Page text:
Indigestible material is regurgitated in about 320 species of birds in 67 families, and birds of prey regularly regurgitate mucous-covered pellets with bone, fur, feather, chitin and scale remains of prey. The objective of this study was to compare the ecology of the decomposition of hair and bone pellets with feather and bone pellets. Pellets from laboratory Great Horned Owls (Bubo virginianus) fed on rats (Rattus norvegicus) and pigeons (Columba livia), and a zoo Bald Eagle (Haliaeetus leucocephalus) fed on rats were dried, placed in plastic mesh bags, and frozen. Sixteen to twenty-four pellets of each type were then set out in maple-oak hardwoods and in spruce forest sites in September in central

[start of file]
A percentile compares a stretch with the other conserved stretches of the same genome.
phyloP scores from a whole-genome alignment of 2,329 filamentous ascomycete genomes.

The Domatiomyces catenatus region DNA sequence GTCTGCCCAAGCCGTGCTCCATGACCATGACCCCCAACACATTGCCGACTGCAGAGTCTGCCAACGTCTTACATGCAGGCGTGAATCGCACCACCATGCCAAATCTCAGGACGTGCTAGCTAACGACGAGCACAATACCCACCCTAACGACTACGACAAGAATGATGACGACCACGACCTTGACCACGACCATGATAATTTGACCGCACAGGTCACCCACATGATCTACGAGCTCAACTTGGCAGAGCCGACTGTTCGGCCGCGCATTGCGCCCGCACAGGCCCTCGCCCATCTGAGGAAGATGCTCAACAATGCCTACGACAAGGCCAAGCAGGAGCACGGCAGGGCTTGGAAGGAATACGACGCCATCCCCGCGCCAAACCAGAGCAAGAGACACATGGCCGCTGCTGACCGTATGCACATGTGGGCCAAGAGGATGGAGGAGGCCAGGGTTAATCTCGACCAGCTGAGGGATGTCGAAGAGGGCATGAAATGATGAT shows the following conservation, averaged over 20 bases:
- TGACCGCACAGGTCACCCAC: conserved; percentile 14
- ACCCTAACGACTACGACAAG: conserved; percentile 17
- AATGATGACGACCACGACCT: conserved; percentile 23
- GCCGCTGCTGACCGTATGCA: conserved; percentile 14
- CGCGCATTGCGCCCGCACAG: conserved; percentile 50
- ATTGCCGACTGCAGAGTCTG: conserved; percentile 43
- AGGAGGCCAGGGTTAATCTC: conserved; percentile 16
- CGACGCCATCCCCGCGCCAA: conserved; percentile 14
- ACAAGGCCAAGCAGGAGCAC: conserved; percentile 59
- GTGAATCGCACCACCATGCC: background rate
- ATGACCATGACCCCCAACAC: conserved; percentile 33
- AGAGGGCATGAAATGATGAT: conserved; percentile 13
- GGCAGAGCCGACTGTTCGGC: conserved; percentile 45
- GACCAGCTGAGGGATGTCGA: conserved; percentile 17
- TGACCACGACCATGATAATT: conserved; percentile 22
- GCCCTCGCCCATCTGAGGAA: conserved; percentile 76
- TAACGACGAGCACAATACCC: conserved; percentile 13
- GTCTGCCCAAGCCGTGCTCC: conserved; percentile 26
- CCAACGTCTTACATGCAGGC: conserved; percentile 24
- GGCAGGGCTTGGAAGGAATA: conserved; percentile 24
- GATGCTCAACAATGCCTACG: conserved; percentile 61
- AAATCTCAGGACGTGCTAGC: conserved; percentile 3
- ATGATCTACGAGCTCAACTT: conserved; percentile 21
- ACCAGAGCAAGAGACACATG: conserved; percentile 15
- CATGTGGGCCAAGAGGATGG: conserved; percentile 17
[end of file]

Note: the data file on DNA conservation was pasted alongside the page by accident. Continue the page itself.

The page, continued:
Five species of fungi were found on both hair and feather pellets. The owl hair and bone pellets yielded 912 invertebrates of 88 species; the eagle hair and bone pellets yielded 441 invertebrates of 70 species; and the owl feather and bone pellets yielded 489 invertebrates of 68 species. Thirty-four species were common to all three pellet types; 10 species were found only on the owl pellets; 10 species were found only on the hair and bone pellets, and 6 species were found only on the eagle hair and bone and owl feather and bone pellets. The owl hair and bone pellets had much higher populations of collembolans, astigmatic mites and coleopterans. The feather and bone pellets contained many more dipterans, while the eagle hair and bone pellets had the largest oligochaete population, incuding both earthworms and enchytraeid worms. Feather pellets decomposed fastest but invertebrate communities on all three pellet types were similar.